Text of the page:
There is also a service to others component that reflects her family background as well as a tradition within Craddick’s Catholic faith. “I grew up in a family that was very active in the community. So we learned that it was important to do community service. Mother was chairman of the chamber at one time and active on the hospital board, and at one point was chairman of my brother’s and my PTAs; we went to different schools,” she points out.
As well, “I was interested in politics, but I never thought I’d run for office. I went to my first Republican state convention when I was 12. But I was always interested in behind the scenes, what I call it the back of the house part – helping people in their campaigns, block walking and phone calling. It morphed into fundraising after I got out of law school at some point. But I wasn’t ever going to run for office. That was a big step for somebody else to do.”
But then that big step came knocking at her door, or less metaphorically, rang through to her family home. “The week after the 2011 session my father got a phone call,” she recalls. “The rumor was out that Michael Williams was going to resign early from the Railroad Commission. Was he interested in becoming a Commissioner? No, he wasn’t. Did he know anyone who was potentially interested? My Dad came in and told me that, and I said, I’m interested. And my mother was sitting down and about fell out of her chair. She was like, you what?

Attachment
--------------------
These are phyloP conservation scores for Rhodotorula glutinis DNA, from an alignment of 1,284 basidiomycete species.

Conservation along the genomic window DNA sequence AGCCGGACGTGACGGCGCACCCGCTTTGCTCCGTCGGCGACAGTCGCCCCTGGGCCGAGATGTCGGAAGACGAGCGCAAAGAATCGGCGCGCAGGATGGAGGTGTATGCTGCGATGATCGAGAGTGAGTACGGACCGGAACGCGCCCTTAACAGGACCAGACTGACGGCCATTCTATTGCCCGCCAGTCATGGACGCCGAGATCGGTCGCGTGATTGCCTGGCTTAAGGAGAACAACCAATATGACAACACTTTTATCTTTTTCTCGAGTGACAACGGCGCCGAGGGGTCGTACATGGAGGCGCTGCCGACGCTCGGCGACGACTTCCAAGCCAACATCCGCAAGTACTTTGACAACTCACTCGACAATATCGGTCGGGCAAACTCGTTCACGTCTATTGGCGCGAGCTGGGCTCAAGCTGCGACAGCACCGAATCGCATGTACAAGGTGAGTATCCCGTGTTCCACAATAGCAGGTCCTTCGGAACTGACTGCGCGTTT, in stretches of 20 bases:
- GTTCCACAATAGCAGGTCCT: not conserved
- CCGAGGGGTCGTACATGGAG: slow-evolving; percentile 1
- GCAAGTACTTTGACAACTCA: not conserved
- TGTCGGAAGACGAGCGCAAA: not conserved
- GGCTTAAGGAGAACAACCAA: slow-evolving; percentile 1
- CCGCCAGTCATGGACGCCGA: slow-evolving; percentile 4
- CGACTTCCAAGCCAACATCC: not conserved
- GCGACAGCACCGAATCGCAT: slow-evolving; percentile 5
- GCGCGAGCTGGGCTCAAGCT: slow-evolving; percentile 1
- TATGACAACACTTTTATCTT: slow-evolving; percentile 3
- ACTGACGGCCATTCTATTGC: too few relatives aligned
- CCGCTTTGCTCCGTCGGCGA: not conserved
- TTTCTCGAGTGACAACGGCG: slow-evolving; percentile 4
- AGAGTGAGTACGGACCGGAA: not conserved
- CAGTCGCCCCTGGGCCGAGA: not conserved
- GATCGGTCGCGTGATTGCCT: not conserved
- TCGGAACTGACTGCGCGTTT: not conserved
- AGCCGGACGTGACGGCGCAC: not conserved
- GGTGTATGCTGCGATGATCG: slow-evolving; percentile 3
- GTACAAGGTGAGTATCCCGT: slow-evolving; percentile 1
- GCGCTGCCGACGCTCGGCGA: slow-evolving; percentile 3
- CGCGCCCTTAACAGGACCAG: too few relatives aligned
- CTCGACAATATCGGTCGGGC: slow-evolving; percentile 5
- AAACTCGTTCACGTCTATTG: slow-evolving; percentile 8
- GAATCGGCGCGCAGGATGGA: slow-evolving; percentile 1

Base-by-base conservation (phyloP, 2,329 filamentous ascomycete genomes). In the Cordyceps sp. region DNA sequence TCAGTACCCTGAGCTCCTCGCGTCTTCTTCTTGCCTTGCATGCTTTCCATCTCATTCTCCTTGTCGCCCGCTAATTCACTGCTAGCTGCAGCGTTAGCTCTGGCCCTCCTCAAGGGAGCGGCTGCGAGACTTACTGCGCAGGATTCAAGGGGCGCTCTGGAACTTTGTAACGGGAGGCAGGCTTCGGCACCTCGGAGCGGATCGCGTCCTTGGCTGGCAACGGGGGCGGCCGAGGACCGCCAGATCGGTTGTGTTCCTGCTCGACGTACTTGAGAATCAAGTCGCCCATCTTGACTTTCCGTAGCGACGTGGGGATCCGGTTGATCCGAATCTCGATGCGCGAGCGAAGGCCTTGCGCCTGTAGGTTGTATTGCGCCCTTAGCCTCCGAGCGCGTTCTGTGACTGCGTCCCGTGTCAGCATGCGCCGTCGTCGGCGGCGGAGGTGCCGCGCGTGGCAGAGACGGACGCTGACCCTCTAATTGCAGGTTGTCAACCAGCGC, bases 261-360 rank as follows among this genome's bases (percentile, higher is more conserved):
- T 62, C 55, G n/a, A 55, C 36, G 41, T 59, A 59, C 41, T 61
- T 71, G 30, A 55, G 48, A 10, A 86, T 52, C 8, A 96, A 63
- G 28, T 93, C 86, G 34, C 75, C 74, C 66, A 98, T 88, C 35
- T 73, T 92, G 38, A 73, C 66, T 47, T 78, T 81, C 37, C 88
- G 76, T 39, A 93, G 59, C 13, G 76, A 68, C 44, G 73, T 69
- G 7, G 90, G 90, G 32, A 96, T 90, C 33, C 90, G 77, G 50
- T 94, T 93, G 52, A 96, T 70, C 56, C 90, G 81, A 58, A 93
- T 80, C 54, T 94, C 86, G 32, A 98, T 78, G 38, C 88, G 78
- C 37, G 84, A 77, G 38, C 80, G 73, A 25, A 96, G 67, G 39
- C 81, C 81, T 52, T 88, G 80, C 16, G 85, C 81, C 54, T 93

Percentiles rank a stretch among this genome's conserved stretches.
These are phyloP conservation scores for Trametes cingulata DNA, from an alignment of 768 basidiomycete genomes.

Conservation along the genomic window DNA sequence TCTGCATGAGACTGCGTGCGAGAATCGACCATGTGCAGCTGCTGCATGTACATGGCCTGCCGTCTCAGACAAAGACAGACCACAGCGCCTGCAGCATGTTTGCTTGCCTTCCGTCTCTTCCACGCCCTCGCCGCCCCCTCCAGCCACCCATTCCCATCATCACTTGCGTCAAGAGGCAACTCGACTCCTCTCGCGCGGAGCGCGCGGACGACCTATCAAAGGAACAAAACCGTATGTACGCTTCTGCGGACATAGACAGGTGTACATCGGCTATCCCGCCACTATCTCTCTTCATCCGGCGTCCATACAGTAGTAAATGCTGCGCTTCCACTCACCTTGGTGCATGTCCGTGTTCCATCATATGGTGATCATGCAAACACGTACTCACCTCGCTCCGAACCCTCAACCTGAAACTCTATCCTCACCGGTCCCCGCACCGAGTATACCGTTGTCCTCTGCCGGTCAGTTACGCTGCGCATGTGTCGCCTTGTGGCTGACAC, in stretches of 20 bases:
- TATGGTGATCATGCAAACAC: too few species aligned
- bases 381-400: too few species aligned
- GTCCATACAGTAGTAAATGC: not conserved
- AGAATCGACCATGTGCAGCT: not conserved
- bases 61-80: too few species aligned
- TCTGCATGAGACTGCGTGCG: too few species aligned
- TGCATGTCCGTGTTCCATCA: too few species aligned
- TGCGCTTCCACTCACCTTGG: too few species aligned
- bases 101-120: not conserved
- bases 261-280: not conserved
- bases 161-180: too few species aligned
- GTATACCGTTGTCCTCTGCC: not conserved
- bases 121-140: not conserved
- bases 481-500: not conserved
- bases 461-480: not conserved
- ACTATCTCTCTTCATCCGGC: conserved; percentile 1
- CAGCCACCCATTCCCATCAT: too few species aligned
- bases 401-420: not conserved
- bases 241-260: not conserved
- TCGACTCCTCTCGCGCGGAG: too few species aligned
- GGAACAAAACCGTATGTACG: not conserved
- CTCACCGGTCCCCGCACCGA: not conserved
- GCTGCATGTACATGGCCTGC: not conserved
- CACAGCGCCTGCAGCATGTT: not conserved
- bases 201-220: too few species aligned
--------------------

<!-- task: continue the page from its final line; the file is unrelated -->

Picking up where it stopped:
“But I said, look, this is a great agency. It was going through sunset. I sat through the Sunset Commission hearing the month before. I was concerned about this agency and the people who wanted to be here. Oil and gas is an important part of this state’s economy, 33 percent now. And I had grown up in it. I understood the importance of the industry. But I also knew that the industry isn’t perfect and you still have to have good regulations in place.”
She eventually ran for the RRC seat, held then by Elizabeth Ames Jones, for a full six year term. And against former State Representative Warren Chissum, who had been one of her father’s primary aides when he was Speaker. And who is, she says, “a lovely man and a really good friend. I believe I just worked harder and raised more money.” And in her typical thoroughness, “We went to 50-plus counties and hit pretty much all corners of the state. We talked about issues and talked to people about what my vision was and what they thought that the issues were at the Railroad Commission.”